Changing a dryer cord is easy and can be done by most individuals with a few tools around the house. Due to the different types of outlets installed in homes, dryers have been made to have their cords easily removed and replaced. There are two types of dryer cords. Three-prong, three-wire cords are older versions of the standard dryer plug. Four-wire cords are newer and outlets for four wire cords are being placed into homes built since the National Electrical Code changed in 2000 to require their installation.
Things You'll Need
- Dryer cord
- Multimeter (optional)
Unplug the dryer. Move it away from the wall to provide ample light and workspace.
Find the panel where the cord attaches the back of the dryer. Take off the small metal access panel by removing the screws along the sides to expose the wiring of the dryer. Note the wires attached to the dryer in the area called the terminal block.
Unscrew the metal grounding clamp, if one exists. Metal grounding clamps are usually only found on three-wire plugs.
Note the position of the existing plug's color-coded wires as the new cord must be screwed into the same places.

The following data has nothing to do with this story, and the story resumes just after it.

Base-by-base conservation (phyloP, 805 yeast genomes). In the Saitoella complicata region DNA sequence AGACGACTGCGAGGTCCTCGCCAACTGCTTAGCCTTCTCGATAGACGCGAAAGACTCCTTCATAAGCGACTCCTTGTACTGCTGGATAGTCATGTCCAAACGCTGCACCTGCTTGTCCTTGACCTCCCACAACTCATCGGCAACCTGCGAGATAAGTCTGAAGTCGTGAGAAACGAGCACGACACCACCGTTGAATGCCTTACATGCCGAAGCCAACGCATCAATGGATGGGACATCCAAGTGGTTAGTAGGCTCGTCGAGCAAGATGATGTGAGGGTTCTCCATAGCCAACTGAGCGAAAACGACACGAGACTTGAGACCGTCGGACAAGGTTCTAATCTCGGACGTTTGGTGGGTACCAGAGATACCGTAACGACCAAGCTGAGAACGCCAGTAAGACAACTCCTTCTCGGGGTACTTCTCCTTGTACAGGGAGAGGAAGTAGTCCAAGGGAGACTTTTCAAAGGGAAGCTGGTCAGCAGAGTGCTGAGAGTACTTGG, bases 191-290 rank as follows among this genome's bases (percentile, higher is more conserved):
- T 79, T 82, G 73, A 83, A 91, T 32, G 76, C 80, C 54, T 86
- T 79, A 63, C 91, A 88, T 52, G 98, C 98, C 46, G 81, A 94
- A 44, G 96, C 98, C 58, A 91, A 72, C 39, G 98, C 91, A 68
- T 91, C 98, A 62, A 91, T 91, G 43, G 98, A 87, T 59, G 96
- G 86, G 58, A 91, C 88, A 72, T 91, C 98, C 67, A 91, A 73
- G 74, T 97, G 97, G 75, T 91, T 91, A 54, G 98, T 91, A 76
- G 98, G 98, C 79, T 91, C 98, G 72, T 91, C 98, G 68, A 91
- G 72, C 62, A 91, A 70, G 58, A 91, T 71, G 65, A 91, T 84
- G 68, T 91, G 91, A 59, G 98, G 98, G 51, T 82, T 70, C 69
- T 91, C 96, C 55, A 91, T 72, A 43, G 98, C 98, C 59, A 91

Detach the cord by removing all screws holding it in place.
Attach the new cord by placing the wires in the same position. Loop the circular hooks at the end of the new cord's wires and tighten the screws to secure them. Ensure a good connection by tightening the screws with a drill or electric screwdriver.
Attach the green ground wire to the frame of the dryer, outside the terminal block. Only four-wire, four-pronged cords will have this green ground wire. Unscrew any nearby screw, loop the green wire's hook over it and tighten it in place. Three-pronged cords do not require an exterior ground aside from the grounding clamp.
Replace the grounding clamp if necessary, and the terminal block access panel. Do not overtighten the panel if the ground wire is attached, as too much pressure on the wire could damage or sever the wire coating.
Tips & Warnings
- Most dryers have similar wiring patterns: black wire is on the left screw, the white in the middle, and red on the right. Green wires are placed directly dryer frame.
- Use a multimeter set to test resistance on the surface of the dryer and at the connection point of the white ground wire. If the resistance measures more than a few ohms, the cord should be retightened to make a better connection.
- Do not operate a dryer with a bad connection. Periodically check your dryer's electrical resistance to make sure the plug is continuing to make a good connection. Poor connections can cause electrical shock or fire.
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